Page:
Table of Contents
International Journal of Antibiotics
Volume 2014, Article ID 586252, 5 pages
http://dx.doi.org/10.1155/2014/586252
Research Article

Comparative Evaluation of the Inhibitory Effect of Some Essential Oils with Antibiotics against Pseudomonas aeruginosa

1Department of Environmental Studies, Institute of Graduate Studies and Research, Alexandria University, Egypt
2Department of Food Microbiology, National Research Center, Dokki, Cairo, Egypt
3Department of Biotechnology, Institute of Graduate Studies and Research, Alexandria University, Egypt

Received 29 June 2014; Revised 24 September 2014; Accepted 24 September 2014; Published 1 October 2014

Academic Editor: Branka Bedenić

Copyright © 2014 Lobna El-Hosseiny et al. This is an open access article distributed under the Creative Commons Attribution License, which permits unrestricted use, distribution, and reproduction in any medium, provided the original work is properly cited.

Abstract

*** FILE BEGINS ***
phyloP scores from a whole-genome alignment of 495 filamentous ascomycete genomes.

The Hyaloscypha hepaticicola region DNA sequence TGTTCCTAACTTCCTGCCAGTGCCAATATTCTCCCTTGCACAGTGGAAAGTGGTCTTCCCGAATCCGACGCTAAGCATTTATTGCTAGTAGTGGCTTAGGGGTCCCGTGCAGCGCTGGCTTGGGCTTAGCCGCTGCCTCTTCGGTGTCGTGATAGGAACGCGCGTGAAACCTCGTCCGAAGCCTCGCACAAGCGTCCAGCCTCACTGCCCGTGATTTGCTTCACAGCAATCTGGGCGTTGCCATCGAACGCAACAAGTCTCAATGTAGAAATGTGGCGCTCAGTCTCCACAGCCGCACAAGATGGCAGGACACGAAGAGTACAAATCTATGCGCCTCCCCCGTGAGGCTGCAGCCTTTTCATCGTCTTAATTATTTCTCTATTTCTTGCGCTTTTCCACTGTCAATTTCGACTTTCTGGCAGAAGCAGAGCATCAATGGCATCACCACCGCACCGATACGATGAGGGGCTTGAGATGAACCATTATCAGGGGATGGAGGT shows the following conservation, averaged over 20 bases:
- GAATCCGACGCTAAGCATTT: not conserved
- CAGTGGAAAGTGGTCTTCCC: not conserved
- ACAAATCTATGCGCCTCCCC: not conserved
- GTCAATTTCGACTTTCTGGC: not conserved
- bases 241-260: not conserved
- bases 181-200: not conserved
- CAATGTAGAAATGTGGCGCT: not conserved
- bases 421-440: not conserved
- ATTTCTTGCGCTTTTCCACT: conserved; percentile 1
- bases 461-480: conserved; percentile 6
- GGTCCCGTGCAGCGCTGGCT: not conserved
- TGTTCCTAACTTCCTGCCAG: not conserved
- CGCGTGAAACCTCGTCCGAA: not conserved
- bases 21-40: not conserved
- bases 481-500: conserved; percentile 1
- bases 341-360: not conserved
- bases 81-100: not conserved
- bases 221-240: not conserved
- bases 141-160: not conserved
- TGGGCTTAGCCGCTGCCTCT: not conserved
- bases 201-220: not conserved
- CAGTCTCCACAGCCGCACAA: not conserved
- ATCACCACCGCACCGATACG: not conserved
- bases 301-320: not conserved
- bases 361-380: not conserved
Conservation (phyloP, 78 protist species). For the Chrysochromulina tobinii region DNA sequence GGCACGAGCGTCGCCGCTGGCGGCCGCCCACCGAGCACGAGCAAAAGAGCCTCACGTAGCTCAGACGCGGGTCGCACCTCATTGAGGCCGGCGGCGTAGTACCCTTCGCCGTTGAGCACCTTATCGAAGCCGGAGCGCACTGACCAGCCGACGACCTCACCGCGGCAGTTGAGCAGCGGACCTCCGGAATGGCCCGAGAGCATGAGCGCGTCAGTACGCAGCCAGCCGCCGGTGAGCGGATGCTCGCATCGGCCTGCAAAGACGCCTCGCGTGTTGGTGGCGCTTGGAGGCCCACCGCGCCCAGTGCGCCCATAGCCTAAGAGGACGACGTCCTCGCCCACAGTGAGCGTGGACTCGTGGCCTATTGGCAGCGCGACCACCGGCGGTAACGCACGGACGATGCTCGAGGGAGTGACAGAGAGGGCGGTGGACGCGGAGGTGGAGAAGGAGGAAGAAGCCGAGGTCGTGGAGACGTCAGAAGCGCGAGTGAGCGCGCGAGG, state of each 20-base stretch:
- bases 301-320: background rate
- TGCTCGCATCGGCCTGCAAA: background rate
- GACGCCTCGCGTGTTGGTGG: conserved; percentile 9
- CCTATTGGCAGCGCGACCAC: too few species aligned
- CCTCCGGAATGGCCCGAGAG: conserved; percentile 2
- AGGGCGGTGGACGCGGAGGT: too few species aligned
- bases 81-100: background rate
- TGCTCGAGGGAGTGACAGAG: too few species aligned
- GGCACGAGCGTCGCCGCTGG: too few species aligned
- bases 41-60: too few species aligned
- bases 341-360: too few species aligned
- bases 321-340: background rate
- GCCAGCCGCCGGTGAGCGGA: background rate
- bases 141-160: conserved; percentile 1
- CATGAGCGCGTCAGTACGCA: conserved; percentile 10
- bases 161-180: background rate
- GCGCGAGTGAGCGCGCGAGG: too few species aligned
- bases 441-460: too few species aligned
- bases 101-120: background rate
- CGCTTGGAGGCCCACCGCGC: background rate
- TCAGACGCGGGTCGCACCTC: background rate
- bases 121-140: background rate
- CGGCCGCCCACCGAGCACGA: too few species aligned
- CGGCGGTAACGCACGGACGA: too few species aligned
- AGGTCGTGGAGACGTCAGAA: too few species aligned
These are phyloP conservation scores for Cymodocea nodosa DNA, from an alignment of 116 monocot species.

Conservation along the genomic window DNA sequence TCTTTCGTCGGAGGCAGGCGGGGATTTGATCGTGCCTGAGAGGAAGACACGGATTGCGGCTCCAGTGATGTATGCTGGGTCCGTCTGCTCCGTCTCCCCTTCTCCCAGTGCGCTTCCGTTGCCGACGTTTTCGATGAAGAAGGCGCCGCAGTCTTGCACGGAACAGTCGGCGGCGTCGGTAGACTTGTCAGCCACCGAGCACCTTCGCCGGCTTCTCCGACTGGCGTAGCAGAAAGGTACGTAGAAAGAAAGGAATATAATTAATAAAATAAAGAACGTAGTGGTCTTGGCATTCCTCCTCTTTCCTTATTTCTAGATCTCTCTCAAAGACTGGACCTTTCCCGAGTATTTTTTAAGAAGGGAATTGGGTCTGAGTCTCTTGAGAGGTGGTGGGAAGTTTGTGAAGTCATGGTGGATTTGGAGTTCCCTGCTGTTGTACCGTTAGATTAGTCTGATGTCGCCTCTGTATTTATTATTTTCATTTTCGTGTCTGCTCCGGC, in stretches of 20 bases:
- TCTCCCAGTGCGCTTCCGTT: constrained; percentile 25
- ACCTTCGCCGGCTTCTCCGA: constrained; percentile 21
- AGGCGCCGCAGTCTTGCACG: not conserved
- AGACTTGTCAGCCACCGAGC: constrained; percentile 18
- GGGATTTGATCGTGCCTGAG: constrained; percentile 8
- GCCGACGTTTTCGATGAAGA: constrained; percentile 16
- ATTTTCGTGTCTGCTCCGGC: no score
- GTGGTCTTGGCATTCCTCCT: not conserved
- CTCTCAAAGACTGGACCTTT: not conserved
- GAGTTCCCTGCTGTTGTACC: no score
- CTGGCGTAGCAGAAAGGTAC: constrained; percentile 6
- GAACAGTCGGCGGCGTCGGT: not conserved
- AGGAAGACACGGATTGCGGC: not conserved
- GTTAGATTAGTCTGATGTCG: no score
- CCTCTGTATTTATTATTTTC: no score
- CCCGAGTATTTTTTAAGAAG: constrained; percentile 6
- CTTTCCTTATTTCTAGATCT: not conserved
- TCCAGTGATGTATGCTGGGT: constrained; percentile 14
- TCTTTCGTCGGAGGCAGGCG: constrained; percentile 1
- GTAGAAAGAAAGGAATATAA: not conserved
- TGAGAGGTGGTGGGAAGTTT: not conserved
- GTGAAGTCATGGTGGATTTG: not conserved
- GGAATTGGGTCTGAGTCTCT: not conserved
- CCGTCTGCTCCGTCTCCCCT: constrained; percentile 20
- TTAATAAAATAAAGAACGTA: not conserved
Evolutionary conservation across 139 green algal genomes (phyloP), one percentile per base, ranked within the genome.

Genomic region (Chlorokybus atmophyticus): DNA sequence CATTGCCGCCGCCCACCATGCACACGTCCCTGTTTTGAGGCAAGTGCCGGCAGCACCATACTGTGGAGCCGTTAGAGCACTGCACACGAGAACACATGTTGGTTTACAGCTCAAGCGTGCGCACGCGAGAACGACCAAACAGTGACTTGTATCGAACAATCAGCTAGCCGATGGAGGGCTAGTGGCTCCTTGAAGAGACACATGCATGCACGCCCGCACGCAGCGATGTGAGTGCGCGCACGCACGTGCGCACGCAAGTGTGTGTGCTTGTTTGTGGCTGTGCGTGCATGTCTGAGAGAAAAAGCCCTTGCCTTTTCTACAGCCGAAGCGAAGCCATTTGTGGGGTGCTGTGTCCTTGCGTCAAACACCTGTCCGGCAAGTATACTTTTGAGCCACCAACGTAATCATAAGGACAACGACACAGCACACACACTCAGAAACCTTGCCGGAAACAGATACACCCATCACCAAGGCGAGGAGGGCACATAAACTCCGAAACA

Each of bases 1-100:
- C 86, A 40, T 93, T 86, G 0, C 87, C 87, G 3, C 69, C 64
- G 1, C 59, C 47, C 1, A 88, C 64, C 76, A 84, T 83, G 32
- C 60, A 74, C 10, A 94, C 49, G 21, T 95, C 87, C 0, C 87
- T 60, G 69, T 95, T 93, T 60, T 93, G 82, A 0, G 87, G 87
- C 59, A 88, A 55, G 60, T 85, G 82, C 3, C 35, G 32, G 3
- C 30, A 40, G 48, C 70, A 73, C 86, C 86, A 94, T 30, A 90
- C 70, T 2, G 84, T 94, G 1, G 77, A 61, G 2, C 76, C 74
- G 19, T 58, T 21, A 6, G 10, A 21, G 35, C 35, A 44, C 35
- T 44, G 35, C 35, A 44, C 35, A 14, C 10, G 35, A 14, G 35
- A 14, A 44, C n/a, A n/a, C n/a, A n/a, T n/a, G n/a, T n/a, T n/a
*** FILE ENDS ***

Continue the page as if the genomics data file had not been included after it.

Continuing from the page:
Gas chromatography/mass spectroscopy analysis was performed to identify the chemical components of three extracted essential oils including thyme, marjoram, and sage. The antibacterial activity of the extracted essential oils against Pseudomonas aeruginosa (ATCC 9027) was investigated using disc diffusion assay, either alone or in combination with standard antibiotics (piperacillin, cefepime, meropenem, gentamicin, and norfloxacin). Results showed that the studied oils exhibited a variety of activities against the tested bacterium. Thyme oil was the most active followed by marjoram oil, whereas sage displayed no activity towards the tested organism. Thyme oil enhanced the antibacterial activity of cell wall targeting antibiotics (piperacillin, cefepime, and meropenem) by more than twofold. Marjoram oil potentiated the activity of all the tested antibiotics except norfloxacin. Sage, despite its inactivity against pseudomonas, synergistically enhanced the activity of piperacillin, meropenem, and gentamicin. Thyme essential oil, containing thymol as a major component (33.6%), exhibited higher activity alone or in combination with antibiotics than marjoram which contained alcoholic terpenes or sage essential oil that contained 1,8-cineole as its major component (29%). The investigated oils, as natural bioactive agents, may be used to enhance the activity of antibiotics towards pseudomonas.